Political

Equal marriage: it’s a matter of religious freedom

There’s been a lot in the media today from opponents of equal marriage about how the state mustn’t go about redefining marriage.

What they keep on skating over is that equal marriage isn’t something cooked up by atheists and agnostics. It’s also – as Lynne Featherstone has pointed out – supported officially by Quakers, Liberal Jews and some Unitarian Churches, not to mention many people of other faiths that officially take a different view.

Insisting that the state continues to make illegal the sort of marriages which Quakers, Liberal Jews and some Unitarians want to carry out isn’t defending marriage against the state. It’s about saying that some religions should be specially favoured by the state at the expense of others.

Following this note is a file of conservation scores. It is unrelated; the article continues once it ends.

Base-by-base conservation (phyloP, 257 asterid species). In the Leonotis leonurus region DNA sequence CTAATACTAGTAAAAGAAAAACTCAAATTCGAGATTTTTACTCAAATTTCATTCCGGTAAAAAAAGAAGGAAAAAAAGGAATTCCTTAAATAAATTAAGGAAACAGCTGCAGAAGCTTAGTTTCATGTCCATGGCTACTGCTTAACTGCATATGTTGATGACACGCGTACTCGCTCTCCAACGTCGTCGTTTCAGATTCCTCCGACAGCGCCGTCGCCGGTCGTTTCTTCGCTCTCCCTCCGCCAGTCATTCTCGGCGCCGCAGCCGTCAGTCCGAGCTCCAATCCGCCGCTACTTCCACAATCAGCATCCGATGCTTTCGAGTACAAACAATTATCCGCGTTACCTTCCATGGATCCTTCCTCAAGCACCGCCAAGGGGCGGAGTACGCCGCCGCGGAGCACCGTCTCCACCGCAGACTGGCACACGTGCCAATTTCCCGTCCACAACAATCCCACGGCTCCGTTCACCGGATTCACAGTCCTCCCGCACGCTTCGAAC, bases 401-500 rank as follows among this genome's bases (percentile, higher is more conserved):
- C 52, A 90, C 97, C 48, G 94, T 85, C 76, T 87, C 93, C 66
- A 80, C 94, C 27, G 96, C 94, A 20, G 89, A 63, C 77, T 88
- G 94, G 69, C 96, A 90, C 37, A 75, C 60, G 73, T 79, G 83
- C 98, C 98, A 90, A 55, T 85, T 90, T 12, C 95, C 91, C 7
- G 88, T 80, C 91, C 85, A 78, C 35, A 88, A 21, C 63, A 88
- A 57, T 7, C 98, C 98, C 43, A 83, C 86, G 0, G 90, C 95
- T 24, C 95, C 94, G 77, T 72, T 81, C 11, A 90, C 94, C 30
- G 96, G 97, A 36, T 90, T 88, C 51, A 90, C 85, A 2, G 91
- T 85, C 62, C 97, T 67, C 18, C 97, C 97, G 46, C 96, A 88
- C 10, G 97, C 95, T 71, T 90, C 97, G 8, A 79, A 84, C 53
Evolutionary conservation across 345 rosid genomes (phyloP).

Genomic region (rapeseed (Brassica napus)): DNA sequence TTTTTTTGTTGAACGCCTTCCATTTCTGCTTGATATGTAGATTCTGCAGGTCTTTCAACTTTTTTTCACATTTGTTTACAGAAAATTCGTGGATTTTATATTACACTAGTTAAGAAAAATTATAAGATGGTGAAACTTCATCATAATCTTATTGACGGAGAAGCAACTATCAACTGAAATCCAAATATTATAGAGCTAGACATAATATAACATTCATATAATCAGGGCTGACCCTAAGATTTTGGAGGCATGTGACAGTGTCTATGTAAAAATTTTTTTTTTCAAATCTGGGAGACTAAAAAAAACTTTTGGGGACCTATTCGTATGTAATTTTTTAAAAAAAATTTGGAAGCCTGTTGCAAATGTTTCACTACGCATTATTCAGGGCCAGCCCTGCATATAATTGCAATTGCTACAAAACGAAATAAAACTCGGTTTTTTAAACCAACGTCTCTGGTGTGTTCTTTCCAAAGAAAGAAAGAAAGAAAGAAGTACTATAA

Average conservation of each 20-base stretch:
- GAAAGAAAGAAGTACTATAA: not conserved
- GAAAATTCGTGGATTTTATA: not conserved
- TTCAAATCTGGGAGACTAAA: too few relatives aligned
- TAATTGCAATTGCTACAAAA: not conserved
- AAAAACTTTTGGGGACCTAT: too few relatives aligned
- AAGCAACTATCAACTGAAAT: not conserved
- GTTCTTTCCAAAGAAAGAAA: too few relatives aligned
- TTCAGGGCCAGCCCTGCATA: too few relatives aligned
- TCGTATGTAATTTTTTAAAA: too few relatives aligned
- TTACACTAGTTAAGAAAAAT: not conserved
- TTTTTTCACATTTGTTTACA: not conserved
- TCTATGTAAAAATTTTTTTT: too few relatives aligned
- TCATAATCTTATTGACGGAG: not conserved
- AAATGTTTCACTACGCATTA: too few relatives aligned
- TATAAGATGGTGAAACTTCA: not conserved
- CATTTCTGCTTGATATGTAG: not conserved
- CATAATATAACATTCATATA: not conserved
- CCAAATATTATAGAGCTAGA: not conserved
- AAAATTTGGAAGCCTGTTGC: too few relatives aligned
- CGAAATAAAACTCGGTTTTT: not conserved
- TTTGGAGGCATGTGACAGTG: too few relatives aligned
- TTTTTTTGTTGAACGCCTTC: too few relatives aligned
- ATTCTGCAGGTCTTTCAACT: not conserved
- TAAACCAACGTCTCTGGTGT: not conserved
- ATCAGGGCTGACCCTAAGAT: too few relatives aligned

Let’s keep it simple and leave aside the question of what role an Established Church should or shouldn’t have, and just consider this:

Why should the law say what the Catholic Church believes on marriage is legal but what Quakers believe is illegal?

Believing in religious freedom means believing the law should let Quakers do marriage the way they wish just as much as Catholics.

So opponents of equal marriage should be up front and say it: they want the law to discriminate against some religions. They don’t want religions to be free to choose their own practices, nor do they want religions to be equal under the law. They want some religions to be able to enforce their views on others with the force of law.

If that’s what you believe, you should say it. I still think you’d be wrong, but at least you’d be frank about what you want.

 

 

 

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